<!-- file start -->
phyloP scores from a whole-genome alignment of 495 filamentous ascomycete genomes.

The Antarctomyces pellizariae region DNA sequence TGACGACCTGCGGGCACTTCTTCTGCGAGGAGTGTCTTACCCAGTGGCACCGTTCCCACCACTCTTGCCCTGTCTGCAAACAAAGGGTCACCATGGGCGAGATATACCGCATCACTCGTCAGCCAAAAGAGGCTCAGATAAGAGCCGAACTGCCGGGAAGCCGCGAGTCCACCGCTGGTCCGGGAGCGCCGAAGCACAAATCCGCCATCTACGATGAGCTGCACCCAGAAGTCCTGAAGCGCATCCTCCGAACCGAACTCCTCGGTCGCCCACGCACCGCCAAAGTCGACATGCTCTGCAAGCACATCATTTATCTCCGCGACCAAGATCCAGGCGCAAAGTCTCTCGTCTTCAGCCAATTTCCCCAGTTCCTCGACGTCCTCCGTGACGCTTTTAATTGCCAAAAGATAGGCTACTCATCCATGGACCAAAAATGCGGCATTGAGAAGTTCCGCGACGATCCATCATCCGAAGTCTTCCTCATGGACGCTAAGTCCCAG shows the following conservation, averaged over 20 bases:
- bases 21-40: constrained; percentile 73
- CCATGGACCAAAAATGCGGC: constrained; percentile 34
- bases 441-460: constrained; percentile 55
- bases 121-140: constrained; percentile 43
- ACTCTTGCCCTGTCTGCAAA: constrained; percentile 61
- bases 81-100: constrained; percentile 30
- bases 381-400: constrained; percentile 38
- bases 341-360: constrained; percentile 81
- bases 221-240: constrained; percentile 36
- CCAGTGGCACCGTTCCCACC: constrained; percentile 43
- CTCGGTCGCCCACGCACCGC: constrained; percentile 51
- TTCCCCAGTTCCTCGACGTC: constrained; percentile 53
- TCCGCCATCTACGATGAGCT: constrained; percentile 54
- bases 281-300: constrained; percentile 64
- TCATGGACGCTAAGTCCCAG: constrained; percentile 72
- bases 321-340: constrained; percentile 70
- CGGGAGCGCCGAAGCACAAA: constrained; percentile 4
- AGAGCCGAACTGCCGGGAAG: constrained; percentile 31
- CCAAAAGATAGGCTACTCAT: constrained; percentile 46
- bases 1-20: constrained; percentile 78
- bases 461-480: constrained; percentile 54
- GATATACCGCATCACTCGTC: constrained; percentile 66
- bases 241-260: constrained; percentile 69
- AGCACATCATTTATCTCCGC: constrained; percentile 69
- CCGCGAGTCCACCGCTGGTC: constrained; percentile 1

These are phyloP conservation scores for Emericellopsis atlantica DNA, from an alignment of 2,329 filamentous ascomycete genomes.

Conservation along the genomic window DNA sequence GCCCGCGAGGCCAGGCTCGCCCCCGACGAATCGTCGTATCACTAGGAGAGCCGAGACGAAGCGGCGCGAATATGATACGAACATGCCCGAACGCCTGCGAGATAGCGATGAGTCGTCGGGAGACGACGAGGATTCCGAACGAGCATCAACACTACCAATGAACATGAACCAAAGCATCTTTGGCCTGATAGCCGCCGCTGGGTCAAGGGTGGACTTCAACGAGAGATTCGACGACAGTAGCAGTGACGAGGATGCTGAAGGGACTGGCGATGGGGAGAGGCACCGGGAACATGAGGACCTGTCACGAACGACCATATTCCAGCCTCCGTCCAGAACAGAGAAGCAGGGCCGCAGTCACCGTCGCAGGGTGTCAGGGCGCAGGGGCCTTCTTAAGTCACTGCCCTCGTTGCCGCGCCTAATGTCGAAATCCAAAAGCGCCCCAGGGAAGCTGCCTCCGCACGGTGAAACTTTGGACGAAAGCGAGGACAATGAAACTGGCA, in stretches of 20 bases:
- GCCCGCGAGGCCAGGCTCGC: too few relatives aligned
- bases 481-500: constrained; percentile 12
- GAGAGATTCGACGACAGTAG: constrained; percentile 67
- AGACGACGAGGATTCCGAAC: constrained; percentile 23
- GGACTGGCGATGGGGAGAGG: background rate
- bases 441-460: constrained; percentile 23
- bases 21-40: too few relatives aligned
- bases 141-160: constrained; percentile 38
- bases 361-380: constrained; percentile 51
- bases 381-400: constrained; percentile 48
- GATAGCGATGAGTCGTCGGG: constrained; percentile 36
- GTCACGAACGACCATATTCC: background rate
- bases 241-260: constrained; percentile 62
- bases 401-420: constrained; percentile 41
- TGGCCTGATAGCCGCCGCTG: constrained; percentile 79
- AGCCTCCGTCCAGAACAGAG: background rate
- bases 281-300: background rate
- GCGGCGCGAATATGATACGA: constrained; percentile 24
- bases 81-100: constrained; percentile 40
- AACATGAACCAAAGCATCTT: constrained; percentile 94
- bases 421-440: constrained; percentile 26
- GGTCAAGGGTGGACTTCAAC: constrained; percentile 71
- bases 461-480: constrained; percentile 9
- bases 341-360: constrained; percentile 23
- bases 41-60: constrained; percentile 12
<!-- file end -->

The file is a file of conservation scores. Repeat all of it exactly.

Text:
phyloP scores from a whole-genome alignment of 495 filamentous ascomycete genomes.

The Antarctomyces pellizariae region DNA sequence TGACGACCTGCGGGCACTTCTTCTGCGAGGAGTGTCTTACCCAGTGGCACCGTTCCCACCACTCTTGCCCTGTCTGCAAACAAAGGGTCACCATGGGCGAGATATACCGCATCACTCGTCAGCCAAAAGAGGCTCAGATAAGAGCCGAACTGCCGGGAAGCCGCGAGTCCACCGCTGGTCCGGGAGCGCCGAAGCACAAATCCGCCATCTACGATGAGCTGCACCCAGAAGTCCTGAAGCGCATCCTCCGAACCGAACTCCTCGGTCGCCCACGCACCGCCAAAGTCGACATGCTCTGCAAGCACATCATTTATCTCCGCGACCAAGATCCAGGCGCAAAGTCTCTCGTCTTCAGCCAATTTCCCCAGTTCCTCGACGTCCTCCGTGACGCTTTTAATTGCCAAAAGATAGGCTACTCATCCATGGACCAAAAATGCGGCATTGAGAAGTTCCGCGACGATCCATCATCCGAAGTCTTCCTCATGGACGCTAAGTCCCAG shows the following conservation, averaged over 20 bases:
- bases 21-40: constrained; percentile 73
- CCATGGACCAAAAATGCGGC: constrained; percentile 34
- bases 441-460: constrained; percentile 55
- bases 121-140: constrained; percentile 43
- ACTCTTGCCCTGTCTGCAAA: constrained; percentile 61
- bases 81-100: constrained; percentile 30
- bases 381-400: constrained; percentile 38
- bases 341-360: constrained; percentile 81
- bases 221-240: constrained; percentile 36
- CCAGTGGCACCGTTCCCACC: constrained; percentile 43
- CTCGGTCGCCCACGCACCGC: constrained; percentile 51
- TTCCCCAGTTCCTCGACGTC: constrained; percentile 53
- TCCGCCATCTACGATGAGCT: constrained; percentile 54
- bases 281-300: constrained; percentile 64
- TCATGGACGCTAAGTCCCAG: constrained; percentile 72
- bases 321-340: constrained; percentile 70
- CGGGAGCGCCGAAGCACAAA: constrained; percentile 4
- AGAGCCGAACTGCCGGGAAG: constrained; percentile 31
- CCAAAAGATAGGCTACTCAT: constrained; percentile 46
- bases 1-20: constrained; percentile 78
- bases 461-480: constrained; percentile 54
- GATATACCGCATCACTCGTC: constrained; percentile 66
- bases 241-260: constrained; percentile 69
- AGCACATCATTTATCTCCGC: constrained; percentile 69
- CCGCGAGTCCACCGCTGGTC: constrained; percentile 1

These are phyloP conservation scores for Emericellopsis atlantica DNA, from an alignment of 2,329 filamentous ascomycete genomes.

Conservation along the genomic window DNA sequence GCCCGCGAGGCCAGGCTCGCCCCCGACGAATCGTCGTATCACTAGGAGAGCCGAGACGAAGCGGCGCGAATATGATACGAACATGCCCGAACGCCTGCGAGATAGCGATGAGTCGTCGGGAGACGACGAGGATTCCGAACGAGCATCAACACTACCAATGAACATGAACCAAAGCATCTTTGGCCTGATAGCCGCCGCTGGGTCAAGGGTGGACTTCAACGAGAGATTCGACGACAGTAGCAGTGACGAGGATGCTGAAGGGACTGGCGATGGGGAGAGGCACCGGGAACATGAGGACCTGTCACGAACGACCATATTCCAGCCTCCGTCCAGAACAGAGAAGCAGGGCCGCAGTCACCGTCGCAGGGTGTCAGGGCGCAGGGGCCTTCTTAAGTCACTGCCCTCGTTGCCGCGCCTAATGTCGAAATCCAAAAGCGCCCCAGGGAAGCTGCCTCCGCACGGTGAAACTTTGGACGAAAGCGAGGACAATGAAACTGGCA, in stretches of 20 bases:
- GCCCGCGAGGCCAGGCTCGC: too few relatives aligned
- bases 481-500: constrained; percentile 12
- GAGAGATTCGACGACAGTAG: constrained; percentile 67
- AGACGACGAGGATTCCGAAC: constrained; percentile 23
- GGACTGGCGATGGGGAGAGG: background rate
- bases 441-460: constrained; percentile 23
- bases 21-40: too few relatives aligned
- bases 141-160: constrained; percentile 38
- bases 361-380: constrained; percentile 51
- bases 381-400: constrained; percentile 48
- GATAGCGATGAGTCGTCGGG: constrained; percentile 36
- GTCACGAACGACCATATTCC: background rate
- bases 241-260: constrained; percentile 62
- bases 401-420: constrained; percentile 41
- TGGCCTGATAGCCGCCGCTG: constrained; percentile 79
- AGCCTCCGTCCAGAACAGAG: background rate
- bases 281-300: background rate
- GCGGCGCGAATATGATACGA: constrained; percentile 24
- bases 81-100: constrained; percentile 40
- AACATGAACCAAAGCATCTT: constrained; percentile 94
- bases 421-440: constrained; percentile 26
- GGTCAAGGGTGGACTTCAAC: constrained; percentile 71
- bases 461-480: constrained; percentile 9
- bases 341-360: constrained; percentile 23
- bases 41-60: constrained; percentile 12